by Jessica Darling Wilkerson, LMFT 104464
Sometimes we get into a rut of thinking that if we acknowledge something then the other person might believe that we are approving or authorizing that thing. What do I mean by that? What type of relationship does this affect?
It affects all the relationships: friendship, romantic, parent, family, you-name-it.
Here’s an example, your friend has been going out and socializing regularly. You start to notice that it’s more often than it used to be and that it’s starting to effect various aspects of their life. You also notice that the people they’re spending time with have changed and these people don’t hold the same value system that your friend usually holds. If you acknowledge the situation you’re afraid that your friend will either feel judged by you or that you think it’s okay. Neither outcome is desired, so you keep it to yourself and watch your friend while feeling powerless to do anything.
But that’s not true. Those aren’t the only options.
You can acknowledge many aspects of this without approving of the behavior. Your friend feeling judged is 50% how you steward the conversation and 50% their inner dialogue on how they interpret the conversation (from what lens are they viewing this conversation).
- Friend, I can see that you’ve been really enjoying yourself lately! I love how you’ve been so spontaneous and it seems like there’s a new side of you that’s really having fun. It’s great! I would like to acknowledge that I’ve also noticed that some of the priorities you’ve had in the past aren’t priorities anymore and I’m wondering what’s going on for you.
- Friend, I just want to check in with you. I’ve noticed that you’ve been drinking more often than usual, how are things going?
- Spouse, I know those have been your friends for a long time, but I don’t like the way you talk to me when they’re around. I’m not asking you to stop spending time with them, but I don’t approve of the changes that happen in your personality when you are around them and around me at the same time.
You can acknowledge something without approving of it – and if you acknowledge it well then your half of the conversation road is going to be as smooth as possible. The other person might have a painful history that’s triggered and they don’t respond well. If that happens, you can stand firm in the knowledge that you were authentic, you tried to be kind in your delivery, and that you gave the other person the opportunity to know what was on your heart.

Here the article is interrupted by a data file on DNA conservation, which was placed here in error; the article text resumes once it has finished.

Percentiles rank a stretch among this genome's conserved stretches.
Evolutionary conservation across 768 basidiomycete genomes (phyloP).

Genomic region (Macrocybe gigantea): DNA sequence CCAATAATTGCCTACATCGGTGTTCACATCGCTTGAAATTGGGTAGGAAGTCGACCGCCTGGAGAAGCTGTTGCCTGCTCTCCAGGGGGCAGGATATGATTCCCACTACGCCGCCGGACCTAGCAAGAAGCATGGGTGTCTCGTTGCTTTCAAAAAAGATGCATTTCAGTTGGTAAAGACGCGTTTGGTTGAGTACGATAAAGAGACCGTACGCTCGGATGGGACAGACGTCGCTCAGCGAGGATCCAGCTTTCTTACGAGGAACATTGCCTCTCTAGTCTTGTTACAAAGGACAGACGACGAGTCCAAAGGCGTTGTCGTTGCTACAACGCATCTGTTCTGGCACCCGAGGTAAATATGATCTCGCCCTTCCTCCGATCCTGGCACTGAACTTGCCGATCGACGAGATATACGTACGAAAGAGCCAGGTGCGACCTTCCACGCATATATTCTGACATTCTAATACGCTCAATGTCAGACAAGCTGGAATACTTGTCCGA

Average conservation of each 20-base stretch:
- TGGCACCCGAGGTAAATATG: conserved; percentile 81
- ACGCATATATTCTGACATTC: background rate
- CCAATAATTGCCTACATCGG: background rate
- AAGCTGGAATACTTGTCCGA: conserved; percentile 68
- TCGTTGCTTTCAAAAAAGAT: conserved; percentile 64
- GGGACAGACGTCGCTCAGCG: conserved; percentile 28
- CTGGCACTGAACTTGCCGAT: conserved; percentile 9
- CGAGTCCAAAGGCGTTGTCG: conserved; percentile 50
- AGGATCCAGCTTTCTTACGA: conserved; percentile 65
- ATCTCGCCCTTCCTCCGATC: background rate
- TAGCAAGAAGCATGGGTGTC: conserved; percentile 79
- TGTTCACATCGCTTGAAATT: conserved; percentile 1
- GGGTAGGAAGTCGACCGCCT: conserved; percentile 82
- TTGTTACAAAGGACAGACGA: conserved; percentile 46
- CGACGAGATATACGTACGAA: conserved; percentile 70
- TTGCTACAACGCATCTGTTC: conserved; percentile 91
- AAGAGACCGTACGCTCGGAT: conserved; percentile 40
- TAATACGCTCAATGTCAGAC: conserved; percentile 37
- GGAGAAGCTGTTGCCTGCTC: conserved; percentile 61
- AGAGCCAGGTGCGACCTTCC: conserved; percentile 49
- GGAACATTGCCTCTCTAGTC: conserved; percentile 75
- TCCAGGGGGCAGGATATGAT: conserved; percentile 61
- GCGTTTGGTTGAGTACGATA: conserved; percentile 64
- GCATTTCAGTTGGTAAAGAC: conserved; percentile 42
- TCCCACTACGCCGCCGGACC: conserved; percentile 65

Most people will respond with curiosity, a little defensiveness, and kindness in response. This can be an opportunity to grow your relationship in a positive way. If the conversation goes well then trust is built. If the two individuals come to a solution together then that teamwork brings them close again. The ability to be vulnerable and safe can be huge for both people in these scenarios:
confiding your disapproval is vulnerable – hearing someone acknowledge their disapproval is vulnerable. The two of you are potentially wearing your hearts on your sleeve, and when you’re safe with each other it can blossom the relationship.
But even if the person is triggered or if you delivered your message all wrong – there’s still opportunity to repair that rift, make the relationship whole, and continue knowing that you were honest about your worry and you didn’t sit back and do nothing. You tried because this person is important to you and they are worth the risk of being vulnerable and being rejected. True friendship is risky, but usually worth it.
Jessica Darling Wilkerson is a licensed marriage and family therapist in California. She works with clients from all over the state using a HIPAA compliant telehealth program called Simple Practice. Jessica is also the sole owner of Inspired Life Counseling and provides clinical supervision to pre-licensed psychotherapists who are working toward licensure.
Jessica follows the teachings of Dr. Henry Cloud and she absorbs every book he writes. When it comes to healthy boundaries and communication she has spent most of her career following his career. In her therapy sessions online or in-person Jessica sprinkles in the topics of healthy boundaries and teaches communication strategies while also helping her clients work through the ongoing trials and heal from wounds which may have been created earlier in life. If you’d like to learn more about Jessica or schedule an appointment please review her bio and click the links there to get on her schedule.